We seem to be in the midst of an anxiety epidemic. Panic attacks, phobias, social anxiety and OCD – are thought to affect up to one in 10 people during their lifetime.
Many more people, while not diagnosed with an anxiety disorder, are still prone to it: In one study nearly one in 5 survey respondents reported feeling anxious all or a lot of the time, and 4 in 10 experienced anxiety about their work.
But an anxious nature can also be an advantage – as long as it isn’t out of control. Sometimes heartspark’s philosophy is misinterpreted as simply “don’t worry, be happy,” but that’s not the case. There’s value in so-called ‘negative’ emotions, which have evolved for a purpose. Our capacity to feel shame warns us against doing things that would lead to being socially excluded. Anger can prompt us to stick up for ourselves. In the same way, anxiety prompts us to scan our lives for potential risks, big and small.
That means that calming yourself down is often the wrong thing to do.
Research has found that when participants interpreted their nerves as excitement (by saying “I’m excited!”) they gave better public presentations than those who tried to relax or tame their nerves.
Similarly, karaoke singers who first said “I am excited” scored an average of 81% on pitch, volume, and rhythm, compared with those who said “I am anxious” (69%) or “I am calm” (53%.) Owning the anxiety netted nearly 30% more success.
If you’re not anxious at all about an upcoming event, it probably means you don’t care. It’s only when anxiety becomes excessive and out of control that it starts to harm your performance. Psychologists refer to it as the anxiety “sweet spot.”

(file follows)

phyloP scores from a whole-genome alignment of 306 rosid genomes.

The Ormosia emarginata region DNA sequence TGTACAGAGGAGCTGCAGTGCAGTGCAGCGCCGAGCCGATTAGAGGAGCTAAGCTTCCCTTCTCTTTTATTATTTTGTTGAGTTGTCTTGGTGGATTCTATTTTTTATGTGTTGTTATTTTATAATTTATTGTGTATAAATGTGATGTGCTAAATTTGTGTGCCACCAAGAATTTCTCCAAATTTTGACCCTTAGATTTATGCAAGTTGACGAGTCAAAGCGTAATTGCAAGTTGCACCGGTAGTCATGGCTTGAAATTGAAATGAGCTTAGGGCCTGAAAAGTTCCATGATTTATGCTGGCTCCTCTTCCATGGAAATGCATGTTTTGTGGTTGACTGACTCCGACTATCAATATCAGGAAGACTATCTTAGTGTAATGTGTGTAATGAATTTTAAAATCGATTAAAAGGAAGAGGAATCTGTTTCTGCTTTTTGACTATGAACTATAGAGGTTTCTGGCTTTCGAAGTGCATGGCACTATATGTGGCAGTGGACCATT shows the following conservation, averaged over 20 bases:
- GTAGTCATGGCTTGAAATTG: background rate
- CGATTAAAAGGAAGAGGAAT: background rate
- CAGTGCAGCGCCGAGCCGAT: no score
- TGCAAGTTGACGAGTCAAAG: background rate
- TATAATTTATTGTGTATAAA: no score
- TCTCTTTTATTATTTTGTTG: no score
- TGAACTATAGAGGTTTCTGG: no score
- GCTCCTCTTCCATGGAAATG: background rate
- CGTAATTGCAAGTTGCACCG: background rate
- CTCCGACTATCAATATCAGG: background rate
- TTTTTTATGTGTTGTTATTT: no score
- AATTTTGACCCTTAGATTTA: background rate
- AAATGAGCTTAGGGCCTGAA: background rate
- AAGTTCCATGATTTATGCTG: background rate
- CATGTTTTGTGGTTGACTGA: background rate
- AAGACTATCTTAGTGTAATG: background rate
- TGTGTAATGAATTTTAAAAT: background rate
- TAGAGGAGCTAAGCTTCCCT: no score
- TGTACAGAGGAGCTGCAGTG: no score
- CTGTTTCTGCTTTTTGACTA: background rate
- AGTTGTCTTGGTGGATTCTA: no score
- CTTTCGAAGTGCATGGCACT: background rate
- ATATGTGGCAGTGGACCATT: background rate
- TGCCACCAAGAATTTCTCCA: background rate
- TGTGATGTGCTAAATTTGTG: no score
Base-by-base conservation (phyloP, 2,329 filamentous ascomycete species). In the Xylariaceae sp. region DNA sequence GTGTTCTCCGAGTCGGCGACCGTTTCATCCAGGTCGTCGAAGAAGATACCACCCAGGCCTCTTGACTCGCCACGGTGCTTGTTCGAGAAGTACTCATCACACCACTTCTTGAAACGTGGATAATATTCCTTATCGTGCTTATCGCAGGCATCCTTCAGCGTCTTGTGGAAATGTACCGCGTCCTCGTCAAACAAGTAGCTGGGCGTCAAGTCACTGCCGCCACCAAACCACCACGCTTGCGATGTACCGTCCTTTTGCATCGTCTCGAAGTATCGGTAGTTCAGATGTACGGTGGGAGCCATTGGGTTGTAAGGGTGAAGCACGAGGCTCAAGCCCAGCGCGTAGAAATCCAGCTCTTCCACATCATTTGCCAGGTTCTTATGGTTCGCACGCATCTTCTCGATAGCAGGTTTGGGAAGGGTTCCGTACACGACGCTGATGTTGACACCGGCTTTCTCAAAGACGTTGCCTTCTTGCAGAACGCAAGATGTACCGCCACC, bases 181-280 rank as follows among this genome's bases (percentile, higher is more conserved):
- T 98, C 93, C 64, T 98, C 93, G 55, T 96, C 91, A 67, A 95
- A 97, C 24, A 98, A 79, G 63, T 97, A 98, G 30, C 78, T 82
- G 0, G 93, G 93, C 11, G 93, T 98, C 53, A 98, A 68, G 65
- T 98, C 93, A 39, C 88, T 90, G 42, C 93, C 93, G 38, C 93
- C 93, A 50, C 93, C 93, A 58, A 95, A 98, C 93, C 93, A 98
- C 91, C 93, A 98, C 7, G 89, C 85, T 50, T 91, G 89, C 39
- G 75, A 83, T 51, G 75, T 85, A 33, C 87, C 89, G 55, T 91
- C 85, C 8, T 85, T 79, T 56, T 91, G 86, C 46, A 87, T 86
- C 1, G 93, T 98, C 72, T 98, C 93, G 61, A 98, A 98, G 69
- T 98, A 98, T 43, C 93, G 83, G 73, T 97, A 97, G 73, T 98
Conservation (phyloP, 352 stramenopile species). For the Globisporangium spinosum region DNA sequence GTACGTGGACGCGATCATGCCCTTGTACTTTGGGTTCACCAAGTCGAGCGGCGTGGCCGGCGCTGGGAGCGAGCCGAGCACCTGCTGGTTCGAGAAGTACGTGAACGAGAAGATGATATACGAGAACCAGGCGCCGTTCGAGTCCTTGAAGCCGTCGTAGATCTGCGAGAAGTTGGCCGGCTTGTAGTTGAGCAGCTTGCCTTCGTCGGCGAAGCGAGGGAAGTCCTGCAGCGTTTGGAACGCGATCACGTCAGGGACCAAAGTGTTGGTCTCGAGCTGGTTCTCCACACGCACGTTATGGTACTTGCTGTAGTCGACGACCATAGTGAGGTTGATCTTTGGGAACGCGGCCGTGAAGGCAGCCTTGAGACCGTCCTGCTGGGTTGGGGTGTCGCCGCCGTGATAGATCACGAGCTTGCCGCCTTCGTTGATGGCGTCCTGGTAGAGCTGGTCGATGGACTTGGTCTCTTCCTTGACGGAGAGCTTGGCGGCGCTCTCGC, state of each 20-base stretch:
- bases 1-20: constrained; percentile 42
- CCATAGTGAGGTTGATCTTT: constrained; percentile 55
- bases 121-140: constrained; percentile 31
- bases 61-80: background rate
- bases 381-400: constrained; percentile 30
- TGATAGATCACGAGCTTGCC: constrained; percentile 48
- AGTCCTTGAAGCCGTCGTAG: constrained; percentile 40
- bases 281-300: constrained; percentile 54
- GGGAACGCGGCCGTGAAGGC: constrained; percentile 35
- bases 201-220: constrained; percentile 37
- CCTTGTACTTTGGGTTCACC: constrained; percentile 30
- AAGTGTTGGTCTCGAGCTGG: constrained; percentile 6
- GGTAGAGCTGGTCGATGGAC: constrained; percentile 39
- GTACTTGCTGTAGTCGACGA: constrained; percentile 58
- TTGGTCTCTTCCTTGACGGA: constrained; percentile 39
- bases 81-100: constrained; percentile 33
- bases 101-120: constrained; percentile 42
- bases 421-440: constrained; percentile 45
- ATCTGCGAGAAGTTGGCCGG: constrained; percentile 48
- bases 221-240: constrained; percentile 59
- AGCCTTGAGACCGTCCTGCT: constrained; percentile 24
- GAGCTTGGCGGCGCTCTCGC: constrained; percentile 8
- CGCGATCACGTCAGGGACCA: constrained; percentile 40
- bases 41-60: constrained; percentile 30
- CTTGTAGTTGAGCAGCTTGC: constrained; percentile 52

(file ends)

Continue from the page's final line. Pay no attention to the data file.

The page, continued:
One way to prevent anxiety from getting out of hand is to recognize its benefits. By seeing anxiety as your friend, you’re less likely to fall into a spiral of fear, which is the horrible state of getting anxious about being anxious.
To help you see anxiety as a super-power to be tamed rather than as a weakness to be corrected, here are specific advantages that anxiety brings.
- Anxiety can help you make better decisions – because you assess all the options.
- It makes you quicker to rely on your instincts – anxiety plus training equals optimal performance.
- Feeling anxious is a sign that you’re intelligent – people who score higher on measures of anxiety also tend to perform better on intelligence tests.
How to hit the sweet spot
Let’s take some common symptoms of anxiety and learn how to balance them on the sweet spot.
Putting off doing something we don’t want to do is natural – but anxious people hold back from doing things they do want to do unless they can be 100 per cent certain of a positive outcome.
The key is to shift your thinking to recognize the value of acting in spite of uncertainty, versus the harm of not acting at all.
- Use the three-question technique. Ask yourself “What’s the best possible outcome?” “What’s the worst possible outcome?” “What’s the most likely/realistic outcome?
- Then, ask yourself how you’d cope if the worstdid Who would you ask for help?
- Practice making more small spur of the moment decisions – such as changing your usual lunch order or commute route – to build your confidence that even if you make the ‘wrong’ choice, the world won’t end.